That summer, in addition to working full-time, going to school part-time, and being an audio nerd, I was still seeing My First Love: G, a 22-year-old about whom I was totally nuts. We'd met back in Minnesota at a street dance, when I was 16 and just finishing up my junior year in high school and he was 19, and just finishing up his sophomore year at the Catholic Men's College in my town. He was from Chicago, and seemed incredibly sophisticated to me...but then, anyone who wasn't Minnesotan seemed incredibly sophisticated to me in those days. I was immediately smitten.

When I moved to Chicago in the summer of 1967, G was about to begin his senior year of college in Minnesota, so although we stayed in touch (I still have his letters), we stopped seeing each other. A year later, after graduating from college, G returned to Chicago, where he attended law school for exactly one day ("I knew it wasn't for me," he said). One day in early fall, 1968, we literally bumped into each other, on Randolph Street, and we began seeing each other again. I was totally nuts about him, and there weren't many things I wouldn't have done for him, and he knew it, although there was this one thing...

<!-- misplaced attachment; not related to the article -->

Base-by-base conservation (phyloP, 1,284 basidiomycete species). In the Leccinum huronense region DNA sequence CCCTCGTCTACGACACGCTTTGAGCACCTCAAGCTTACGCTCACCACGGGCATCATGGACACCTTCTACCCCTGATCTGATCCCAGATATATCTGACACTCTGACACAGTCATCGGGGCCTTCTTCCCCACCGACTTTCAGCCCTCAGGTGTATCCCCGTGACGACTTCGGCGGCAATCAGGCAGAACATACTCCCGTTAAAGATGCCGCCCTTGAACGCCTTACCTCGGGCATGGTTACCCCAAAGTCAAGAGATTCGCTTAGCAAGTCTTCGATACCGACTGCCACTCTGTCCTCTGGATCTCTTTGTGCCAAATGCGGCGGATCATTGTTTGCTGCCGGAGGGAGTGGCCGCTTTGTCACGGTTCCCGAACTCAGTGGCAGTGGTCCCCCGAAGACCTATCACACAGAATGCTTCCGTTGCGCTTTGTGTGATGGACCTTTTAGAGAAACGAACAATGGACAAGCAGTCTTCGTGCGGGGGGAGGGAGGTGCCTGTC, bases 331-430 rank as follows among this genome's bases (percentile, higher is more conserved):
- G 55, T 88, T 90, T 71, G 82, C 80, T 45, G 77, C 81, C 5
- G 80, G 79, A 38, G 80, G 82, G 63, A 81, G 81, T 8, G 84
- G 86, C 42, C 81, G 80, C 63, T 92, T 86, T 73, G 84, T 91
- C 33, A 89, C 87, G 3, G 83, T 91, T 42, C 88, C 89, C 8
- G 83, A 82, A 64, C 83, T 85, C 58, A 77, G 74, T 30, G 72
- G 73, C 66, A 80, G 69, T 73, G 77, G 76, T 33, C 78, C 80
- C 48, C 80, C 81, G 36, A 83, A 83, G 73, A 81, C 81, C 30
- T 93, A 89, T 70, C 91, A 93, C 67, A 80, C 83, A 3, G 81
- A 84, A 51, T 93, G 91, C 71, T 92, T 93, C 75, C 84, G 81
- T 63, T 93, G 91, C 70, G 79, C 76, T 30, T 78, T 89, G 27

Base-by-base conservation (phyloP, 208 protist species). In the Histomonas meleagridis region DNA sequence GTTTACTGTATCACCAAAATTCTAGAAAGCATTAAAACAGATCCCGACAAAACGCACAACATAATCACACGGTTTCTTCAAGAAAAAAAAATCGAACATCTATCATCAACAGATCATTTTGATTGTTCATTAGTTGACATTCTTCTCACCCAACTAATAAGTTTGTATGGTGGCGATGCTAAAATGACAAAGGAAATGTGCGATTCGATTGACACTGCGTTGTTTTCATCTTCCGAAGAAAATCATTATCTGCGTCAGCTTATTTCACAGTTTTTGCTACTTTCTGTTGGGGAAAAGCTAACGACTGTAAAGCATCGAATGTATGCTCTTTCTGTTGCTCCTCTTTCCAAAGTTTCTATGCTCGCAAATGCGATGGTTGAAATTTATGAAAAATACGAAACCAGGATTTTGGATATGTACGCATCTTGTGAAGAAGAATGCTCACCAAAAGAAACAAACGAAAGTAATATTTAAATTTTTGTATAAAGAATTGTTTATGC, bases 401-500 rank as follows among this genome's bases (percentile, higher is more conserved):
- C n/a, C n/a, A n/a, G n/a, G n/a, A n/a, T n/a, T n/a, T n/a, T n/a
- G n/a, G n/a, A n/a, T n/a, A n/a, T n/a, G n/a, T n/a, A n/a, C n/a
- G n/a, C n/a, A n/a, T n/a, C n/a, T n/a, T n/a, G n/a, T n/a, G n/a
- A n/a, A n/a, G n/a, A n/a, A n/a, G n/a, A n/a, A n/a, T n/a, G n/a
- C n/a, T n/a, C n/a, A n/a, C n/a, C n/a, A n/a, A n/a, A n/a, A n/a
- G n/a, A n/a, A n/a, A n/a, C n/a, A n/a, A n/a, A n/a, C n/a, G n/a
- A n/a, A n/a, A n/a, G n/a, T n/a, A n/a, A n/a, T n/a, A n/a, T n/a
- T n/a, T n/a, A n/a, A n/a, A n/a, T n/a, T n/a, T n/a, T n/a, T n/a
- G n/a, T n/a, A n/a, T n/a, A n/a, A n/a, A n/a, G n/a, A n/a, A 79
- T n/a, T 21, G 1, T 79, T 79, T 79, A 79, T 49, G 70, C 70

I remember the night I first listened to the Cohen album, Songs From a Room. The Cohen song that had first captured my attention, Suzanne, was not on the album, but it was an absolutely amazing album nevertheless. As I sat crosslegged on my bed, listening to Cohen's raspy voice singing Bird on the Wire, Story of Isaac, A Bunch of Lonesome Heroes, The Partisan...I was blown away. G called, and I told him about it. A couple of nights later, G came over. One thing led to another, and afterward, as we lay curled in each other's arms, spent and happy, we listened to the album as it played on my AR turntable with the weighted Shure cartridge. G especially liked the last song on the album, Tonight Will Be Fine. I was touched and slightly embarrassed when he said thatthe lyrics reminded him of me: Oh sometimes I see her undressing for me, she's the soft naked lady love meant her to be...she's moving her body so brave and so free, If I've got to remember that's a fine memory...and I know...from her eyes...and I know...from her smile...that tonight will be fine will be fine will be fine will be fine....for awhile.